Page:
If you habitually immerse yourself in your work such that you forget that you are in a maximized DOS box in Windows rather than in pure DOS, then you might find this of interest. Of course, the problem with forgetting that you’re in a maximized DOS box is that you may reach over and simply hit the kill switch to shut down the computer — as you would in pure DOS. Unfortunately this is rather hard on Windows. (To see what I mean, launch a DOS box within Windows and while at the command prompt press ALT+Enter. This will maximize the DOS window. Just press it again to minimize the window.)
A convenient way to maintain a clearly discernible difference between pure DOS and a DOS box in Windows is to add a header to the Windows session of DOS. This can be done quite easily with a quick copy and paste thanks to some great tips I’ve picked up from others.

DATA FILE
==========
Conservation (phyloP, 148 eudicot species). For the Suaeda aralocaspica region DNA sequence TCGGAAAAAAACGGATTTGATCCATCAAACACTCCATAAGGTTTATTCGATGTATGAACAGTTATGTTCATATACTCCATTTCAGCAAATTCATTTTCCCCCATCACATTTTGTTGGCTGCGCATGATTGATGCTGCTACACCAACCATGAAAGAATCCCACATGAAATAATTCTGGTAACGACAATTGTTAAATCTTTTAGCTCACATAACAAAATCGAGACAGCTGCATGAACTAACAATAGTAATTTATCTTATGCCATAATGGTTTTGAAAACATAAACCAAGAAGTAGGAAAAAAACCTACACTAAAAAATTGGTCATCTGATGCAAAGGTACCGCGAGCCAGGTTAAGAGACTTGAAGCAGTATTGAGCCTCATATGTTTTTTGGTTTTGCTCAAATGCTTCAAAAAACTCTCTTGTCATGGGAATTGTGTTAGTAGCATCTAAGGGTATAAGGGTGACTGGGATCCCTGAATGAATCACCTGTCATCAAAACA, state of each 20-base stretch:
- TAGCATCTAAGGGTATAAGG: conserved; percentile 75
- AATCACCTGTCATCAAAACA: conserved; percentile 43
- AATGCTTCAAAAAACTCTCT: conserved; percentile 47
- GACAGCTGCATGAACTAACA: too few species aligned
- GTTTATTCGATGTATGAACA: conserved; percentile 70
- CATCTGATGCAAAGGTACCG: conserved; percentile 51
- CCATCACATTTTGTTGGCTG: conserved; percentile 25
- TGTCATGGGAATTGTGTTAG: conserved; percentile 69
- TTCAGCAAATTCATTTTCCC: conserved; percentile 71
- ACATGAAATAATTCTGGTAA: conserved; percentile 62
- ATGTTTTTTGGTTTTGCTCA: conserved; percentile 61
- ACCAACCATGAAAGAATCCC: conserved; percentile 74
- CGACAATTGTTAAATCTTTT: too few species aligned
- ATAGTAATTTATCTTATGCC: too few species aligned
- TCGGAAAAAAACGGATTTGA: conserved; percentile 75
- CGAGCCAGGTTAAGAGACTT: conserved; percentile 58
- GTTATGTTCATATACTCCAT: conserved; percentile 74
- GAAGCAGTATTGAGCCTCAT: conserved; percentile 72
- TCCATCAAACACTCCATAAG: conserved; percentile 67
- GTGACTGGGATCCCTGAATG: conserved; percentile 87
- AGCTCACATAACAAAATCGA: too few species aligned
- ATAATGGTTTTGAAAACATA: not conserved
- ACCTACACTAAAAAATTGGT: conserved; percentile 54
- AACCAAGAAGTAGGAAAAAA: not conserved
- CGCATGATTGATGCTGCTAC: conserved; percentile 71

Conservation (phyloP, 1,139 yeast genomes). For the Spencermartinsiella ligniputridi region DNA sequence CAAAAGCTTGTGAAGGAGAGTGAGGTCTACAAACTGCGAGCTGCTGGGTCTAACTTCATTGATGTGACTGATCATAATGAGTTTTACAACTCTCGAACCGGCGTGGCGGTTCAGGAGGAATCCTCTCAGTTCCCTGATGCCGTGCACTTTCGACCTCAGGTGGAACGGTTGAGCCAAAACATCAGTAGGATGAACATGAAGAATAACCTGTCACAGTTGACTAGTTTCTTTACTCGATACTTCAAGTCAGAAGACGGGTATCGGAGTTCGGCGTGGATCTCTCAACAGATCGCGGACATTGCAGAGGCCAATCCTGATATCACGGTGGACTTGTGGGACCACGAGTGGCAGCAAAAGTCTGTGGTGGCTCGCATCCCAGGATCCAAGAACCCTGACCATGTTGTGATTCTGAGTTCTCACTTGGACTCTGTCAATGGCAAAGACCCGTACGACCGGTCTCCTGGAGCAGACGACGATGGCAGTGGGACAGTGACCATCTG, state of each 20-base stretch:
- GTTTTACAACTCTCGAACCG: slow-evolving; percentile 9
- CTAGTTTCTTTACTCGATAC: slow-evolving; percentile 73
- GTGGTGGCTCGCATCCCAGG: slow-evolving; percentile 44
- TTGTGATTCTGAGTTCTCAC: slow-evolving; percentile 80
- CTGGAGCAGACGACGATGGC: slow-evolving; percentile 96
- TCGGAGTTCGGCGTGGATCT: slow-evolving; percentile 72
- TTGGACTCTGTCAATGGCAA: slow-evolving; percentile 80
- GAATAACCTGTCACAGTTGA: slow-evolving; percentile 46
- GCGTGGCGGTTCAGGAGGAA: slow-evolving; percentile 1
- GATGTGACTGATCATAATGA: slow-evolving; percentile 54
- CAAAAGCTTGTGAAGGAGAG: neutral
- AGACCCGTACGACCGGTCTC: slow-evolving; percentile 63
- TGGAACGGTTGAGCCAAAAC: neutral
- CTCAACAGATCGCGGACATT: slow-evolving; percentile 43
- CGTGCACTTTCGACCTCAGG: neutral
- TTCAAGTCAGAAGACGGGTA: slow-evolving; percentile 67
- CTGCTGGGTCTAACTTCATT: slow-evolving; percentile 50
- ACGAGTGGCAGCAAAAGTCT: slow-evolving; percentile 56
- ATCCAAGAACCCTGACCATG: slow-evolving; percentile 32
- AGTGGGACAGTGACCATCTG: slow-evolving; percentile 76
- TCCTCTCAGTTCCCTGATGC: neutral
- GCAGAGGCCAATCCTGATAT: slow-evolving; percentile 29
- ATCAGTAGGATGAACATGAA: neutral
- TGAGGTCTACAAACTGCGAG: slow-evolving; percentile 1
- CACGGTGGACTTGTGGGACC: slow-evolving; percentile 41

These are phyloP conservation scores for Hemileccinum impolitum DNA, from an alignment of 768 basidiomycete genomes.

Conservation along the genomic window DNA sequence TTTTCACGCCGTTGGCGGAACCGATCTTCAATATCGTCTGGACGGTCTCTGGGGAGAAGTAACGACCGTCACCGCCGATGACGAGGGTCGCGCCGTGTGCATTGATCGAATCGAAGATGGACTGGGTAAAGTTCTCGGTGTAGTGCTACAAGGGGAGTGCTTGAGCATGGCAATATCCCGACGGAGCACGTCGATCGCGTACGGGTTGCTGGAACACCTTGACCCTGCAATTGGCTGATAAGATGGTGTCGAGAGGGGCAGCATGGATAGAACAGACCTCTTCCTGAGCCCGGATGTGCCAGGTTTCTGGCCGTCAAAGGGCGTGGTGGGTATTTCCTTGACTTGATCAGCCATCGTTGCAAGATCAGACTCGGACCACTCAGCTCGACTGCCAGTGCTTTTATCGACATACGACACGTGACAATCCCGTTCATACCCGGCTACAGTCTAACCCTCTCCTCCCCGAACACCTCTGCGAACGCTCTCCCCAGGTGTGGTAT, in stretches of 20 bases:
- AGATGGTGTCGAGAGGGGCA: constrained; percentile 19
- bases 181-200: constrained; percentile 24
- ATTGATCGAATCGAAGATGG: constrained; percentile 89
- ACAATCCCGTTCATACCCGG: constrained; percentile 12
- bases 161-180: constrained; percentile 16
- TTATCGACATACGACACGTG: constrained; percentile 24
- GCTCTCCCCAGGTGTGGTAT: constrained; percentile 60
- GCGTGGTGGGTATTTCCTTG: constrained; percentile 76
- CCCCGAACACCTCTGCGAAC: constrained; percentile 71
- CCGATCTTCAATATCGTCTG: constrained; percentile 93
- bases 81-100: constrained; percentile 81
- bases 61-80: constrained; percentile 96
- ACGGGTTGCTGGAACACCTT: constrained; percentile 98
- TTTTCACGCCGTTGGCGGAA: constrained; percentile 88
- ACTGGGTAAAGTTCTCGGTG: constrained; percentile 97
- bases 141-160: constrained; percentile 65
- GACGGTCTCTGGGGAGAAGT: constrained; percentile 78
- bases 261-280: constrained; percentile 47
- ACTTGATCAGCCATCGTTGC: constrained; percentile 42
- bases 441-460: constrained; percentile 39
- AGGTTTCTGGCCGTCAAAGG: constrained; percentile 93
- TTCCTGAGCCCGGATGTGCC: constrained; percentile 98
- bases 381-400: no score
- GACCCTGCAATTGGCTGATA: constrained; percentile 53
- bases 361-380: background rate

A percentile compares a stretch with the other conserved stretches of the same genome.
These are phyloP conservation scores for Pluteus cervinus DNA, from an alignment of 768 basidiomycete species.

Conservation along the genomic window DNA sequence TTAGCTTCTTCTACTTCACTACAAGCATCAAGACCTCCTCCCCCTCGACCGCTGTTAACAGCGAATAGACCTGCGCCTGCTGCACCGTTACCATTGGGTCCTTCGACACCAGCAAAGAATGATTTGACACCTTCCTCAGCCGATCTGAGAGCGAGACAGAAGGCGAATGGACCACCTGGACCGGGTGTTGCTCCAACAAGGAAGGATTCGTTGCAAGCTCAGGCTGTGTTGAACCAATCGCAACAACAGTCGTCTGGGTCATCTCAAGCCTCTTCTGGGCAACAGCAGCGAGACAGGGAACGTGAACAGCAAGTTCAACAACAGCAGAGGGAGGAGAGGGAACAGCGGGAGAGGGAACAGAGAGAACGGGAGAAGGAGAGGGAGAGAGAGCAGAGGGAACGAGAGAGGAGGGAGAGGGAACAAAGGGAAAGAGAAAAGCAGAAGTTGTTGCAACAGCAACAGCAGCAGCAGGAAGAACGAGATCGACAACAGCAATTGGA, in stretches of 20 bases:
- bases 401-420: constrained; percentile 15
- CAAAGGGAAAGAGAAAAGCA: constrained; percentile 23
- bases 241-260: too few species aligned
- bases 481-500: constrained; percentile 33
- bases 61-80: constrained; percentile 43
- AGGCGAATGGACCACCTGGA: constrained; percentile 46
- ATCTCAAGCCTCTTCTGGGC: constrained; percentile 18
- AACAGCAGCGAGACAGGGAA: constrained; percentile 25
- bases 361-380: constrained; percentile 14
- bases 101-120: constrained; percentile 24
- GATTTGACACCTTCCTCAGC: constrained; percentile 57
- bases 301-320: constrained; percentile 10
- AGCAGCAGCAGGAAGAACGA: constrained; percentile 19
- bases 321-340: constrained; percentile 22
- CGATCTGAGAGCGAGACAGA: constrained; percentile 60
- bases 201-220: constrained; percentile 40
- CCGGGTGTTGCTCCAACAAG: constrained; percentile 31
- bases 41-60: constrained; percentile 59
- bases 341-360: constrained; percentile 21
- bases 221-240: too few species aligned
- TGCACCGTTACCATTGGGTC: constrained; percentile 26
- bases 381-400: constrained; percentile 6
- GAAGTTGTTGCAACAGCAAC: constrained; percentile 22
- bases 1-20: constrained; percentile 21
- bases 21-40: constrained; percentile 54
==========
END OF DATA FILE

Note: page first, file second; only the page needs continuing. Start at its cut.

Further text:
- STEP ONE
- Highlight and press CTRL+C to copy the following line:
SET WINPMT=$e[s$e[f$e[0;316;41;1m$e[KMS-DOS Prompt – Type Exit to close, Alt+Tab to switch, Alt+Enter for Window Mode$_$e[0;40;37;1m$e[K$e[u$P$G
- Now launch Explorer and locate your Autoexec.bat file. Set it’s properties so that it is not read only.
- Right click Autoexec.bat and choose Edit.
- Paste the line you copied by pressing CTRL+V and make sure there is a carriage return after it.
- Note that all of the text must be on one line. When you edit Autoexec.bat with Notepad, make sure that Word Wrap (click Edit then Word Wrap) is unchecked before you paste the line in. The existing spaces are OK, but it must be on one line.
- Save and exit.
- STEP TWO
- Highlight and copy the following lines:
- Now, while still in the root directory, locate and double click your Config.sys file. (Make sure it is not set as “Read Only” as well.) This should launch it in Notepad for editing.
- Once again, make sure that Notepad is not set to Word Wrap and paste [COMMON] in on one line and DEVICE=C:\WINDOWS\COMMAND\ANSI.SYS immediately below, also on one line.
- Save and exit both files.
- Make sure to set the file attributes back to what they were before starting.
When you reboot you’ll find that a DOS box in Windows looks like this: